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PunditFact: Fact-checking claims about the crisis at the U.S.-Mexico border

The influx of unaccompanied children at the U.S.-Mexico border is pushing security officials to their limits and putting pressure on President Barack Obama and Congress to take some sort of action.

Talking heads have been scrambling both to provide context for this surge of children, mostly from Honduras, Guatemala and El Salvador, and to assign blame.

PunditFact has been fact-checking their claims, and we've found that there's more than a little misinformation going around. Here's a summary of some of our recent work.

Obama's 2012 policy

One of the consistent talking points among conservatives discussing the thousands of kids arriving at the U.S. border is that President Barack Obama's 2012 immigration policy is responsible.

The policy allowed certain young people without legal status to apply for a two-year deferral of any removal proceedings. Though it does not apply to people just now crossing the border, conservatives say it gave children and their families the idea that they could try. And so they have.

"This president and his administration knew what was happening with the issuance of the executive order in 2012, which created these children coming across," Fox Business News host Lou Dobbs said recently.

There is a problem with the claim, however. The dates don't line up as neatly as people are letting on.

Last month, the nonpartisan Congressional Research Service published month-by-month statistics of children being processed at the border. What the data shows is that the number of children being processed at the border was steady between October 2008 and January 2012. The numbers started to rise between January and April 2012, then plateaued until January 2013. From there, the number of children coming to the border grew exponentially.

Why is that important?

Based on Congressional Research Service data, the rate of arrivals nearly doubled before Obama announced his new policy. While this doesn't mean Obama's policy played no role in the current flood of children arriving at the border, the policy itself didn't create the current problem.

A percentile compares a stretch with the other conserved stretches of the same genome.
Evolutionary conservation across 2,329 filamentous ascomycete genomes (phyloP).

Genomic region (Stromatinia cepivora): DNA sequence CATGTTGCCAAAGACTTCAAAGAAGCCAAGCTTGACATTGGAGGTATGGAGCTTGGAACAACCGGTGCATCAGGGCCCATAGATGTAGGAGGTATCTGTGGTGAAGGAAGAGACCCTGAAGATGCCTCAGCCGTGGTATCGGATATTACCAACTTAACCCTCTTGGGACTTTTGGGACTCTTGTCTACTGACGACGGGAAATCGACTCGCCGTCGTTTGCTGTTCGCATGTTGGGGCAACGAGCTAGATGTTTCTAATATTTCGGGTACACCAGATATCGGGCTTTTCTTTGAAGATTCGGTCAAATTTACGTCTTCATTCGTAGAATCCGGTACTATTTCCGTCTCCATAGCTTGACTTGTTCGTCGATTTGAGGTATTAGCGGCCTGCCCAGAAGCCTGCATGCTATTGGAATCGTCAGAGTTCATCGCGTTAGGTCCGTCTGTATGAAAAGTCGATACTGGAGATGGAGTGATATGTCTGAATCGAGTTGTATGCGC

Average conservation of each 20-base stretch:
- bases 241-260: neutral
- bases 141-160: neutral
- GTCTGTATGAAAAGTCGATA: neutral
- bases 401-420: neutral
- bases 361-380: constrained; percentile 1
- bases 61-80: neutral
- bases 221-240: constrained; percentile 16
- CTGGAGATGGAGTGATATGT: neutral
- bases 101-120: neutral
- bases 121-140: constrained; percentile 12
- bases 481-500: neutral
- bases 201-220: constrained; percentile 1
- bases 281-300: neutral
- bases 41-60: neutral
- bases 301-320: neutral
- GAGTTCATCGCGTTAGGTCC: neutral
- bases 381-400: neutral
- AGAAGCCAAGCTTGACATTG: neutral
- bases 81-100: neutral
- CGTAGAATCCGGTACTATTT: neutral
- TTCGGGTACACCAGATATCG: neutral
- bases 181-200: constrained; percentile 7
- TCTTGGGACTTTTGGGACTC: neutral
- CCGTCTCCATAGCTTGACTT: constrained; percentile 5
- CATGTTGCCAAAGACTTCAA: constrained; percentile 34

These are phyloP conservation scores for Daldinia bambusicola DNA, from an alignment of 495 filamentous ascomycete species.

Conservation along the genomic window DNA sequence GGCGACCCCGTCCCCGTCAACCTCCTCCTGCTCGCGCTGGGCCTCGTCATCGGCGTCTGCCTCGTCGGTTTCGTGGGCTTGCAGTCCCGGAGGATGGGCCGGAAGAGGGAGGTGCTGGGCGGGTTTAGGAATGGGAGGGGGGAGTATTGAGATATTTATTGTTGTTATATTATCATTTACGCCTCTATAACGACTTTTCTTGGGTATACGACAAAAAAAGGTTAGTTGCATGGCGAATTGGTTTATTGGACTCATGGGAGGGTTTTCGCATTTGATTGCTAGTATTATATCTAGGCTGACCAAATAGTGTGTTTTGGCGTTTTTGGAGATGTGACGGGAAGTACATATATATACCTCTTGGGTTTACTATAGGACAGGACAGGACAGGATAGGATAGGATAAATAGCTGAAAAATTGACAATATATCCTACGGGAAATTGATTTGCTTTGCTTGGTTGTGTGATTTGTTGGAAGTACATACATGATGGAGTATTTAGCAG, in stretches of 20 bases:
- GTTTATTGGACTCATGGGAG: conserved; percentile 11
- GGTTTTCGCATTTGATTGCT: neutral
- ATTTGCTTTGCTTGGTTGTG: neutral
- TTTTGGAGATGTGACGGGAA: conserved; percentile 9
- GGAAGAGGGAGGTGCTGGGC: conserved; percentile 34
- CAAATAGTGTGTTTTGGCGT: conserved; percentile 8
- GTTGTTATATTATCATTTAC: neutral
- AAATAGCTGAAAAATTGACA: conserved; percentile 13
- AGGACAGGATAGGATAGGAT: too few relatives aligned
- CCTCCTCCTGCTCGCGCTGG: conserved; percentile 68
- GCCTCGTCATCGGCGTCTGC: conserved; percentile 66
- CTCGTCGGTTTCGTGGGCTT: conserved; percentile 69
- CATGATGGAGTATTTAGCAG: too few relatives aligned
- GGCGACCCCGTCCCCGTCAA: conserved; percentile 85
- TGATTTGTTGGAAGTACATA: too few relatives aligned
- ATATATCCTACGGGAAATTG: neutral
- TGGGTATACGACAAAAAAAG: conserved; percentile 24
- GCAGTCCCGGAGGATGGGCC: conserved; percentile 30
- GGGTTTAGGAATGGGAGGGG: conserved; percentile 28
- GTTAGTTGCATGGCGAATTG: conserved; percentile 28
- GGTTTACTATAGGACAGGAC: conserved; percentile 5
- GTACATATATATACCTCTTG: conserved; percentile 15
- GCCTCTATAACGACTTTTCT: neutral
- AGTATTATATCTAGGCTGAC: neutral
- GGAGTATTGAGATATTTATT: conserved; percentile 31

Dobbs' claim rates Mostly False.

Violence back home

ABC pundit Cokie Roberts said the violence these children are leaving behind is astounding.

"I heard a report this week that in New York, your chances of getting murdered are 1 in 25,000," Roberts said on This Week. "In Honduras, it's 1 in 14. You can't send children back home to that."

Roberts is right that Honduras is more dangerous than New York, but on the specific numbers she offered, she's wrong.

The claim rates Half True.

The 1 in 25,000 figure for New York represents the chances that an individual is murdered in a year, whereas the 1 in 14 figure for Honduras represents the chances that an individual is murdered over the course of a lifetime. (Both of these are also slight miscalculations.)

Apples to apples: Over a lifetime, the chances of being murdered in Honduras are 1 in 15, compared to 1 in 250 in New York.

When they get here

Fox News host Bill O'Reilly worried about the strain these children and others coming to the Untied States will put on the government.

"Our welfare system is strained to the limit now, so is the public school system," O'Reilly said. "About 50 percent of them lack a high school education. And more than 50 percent of immigrants from (El Salvador, Guatemala and Honduras) use at least one major welfare program once they get here."

O'Reilly's point about the use of welfare is correct when defining things by households and by including a broad definition of "welfare" that includes school lunch programs.

But looking at individuals would produce a different, lower percentage. Also, there is a wide disparity depending on what particular welfare program you're looking at.

O'Reilly's statement rates Mostly True.

Where they end up

Conservative pundit Pat Buchanan says California's transformation from red to blue is thanks to an influx of immigrants and should serve as a cautionary tale for the national conservative agenda.

On The Sean Hannity Show, Buchanan noted that California Republicans are now outnumbered 2 to 1 in the state Legislature, 2 to 1 in Congress, and that no Republican holds a statewide office.

"Right now, one third of all the illegal aliens go to California. Take a look at California politically, which Richard Nixon carried five times and Ronald Reagan carried in four landslides," he said. "And when the country looks like California demographically, it's going to look like California politically."

There's no good data on where unauthorized immigrants are going after crossing the border, but we can estimate where they live.

According to estimates by the Department of Homeland Security and the Pew Research Center, anywhere from 21 to 25 percent of unauthorized immigrants live in California. Texas comes in second at around 16 percent.

So Buchanan is in the ballpark, but a bit high.

On politics, it's hard to see a direct correlation simply between the number of unauthorized immigrants and election results.

California voted Republican for president from 1968-88 and has voted Democrat from 1992-2012. Of the state's last six elected governors, three were Republican and three were Democrat.

Balancing that all out, Buchanan's claim rates Half True.

Staff writers Katie Sanders and Linda Qiu contributed to this story. Read the full fact-checks at

PunditFact: Fact-checking claims about the crisis at the U.S.-Mexico border 07/24/14 [Last modified: Friday, July 25, 2014 2:55pm]
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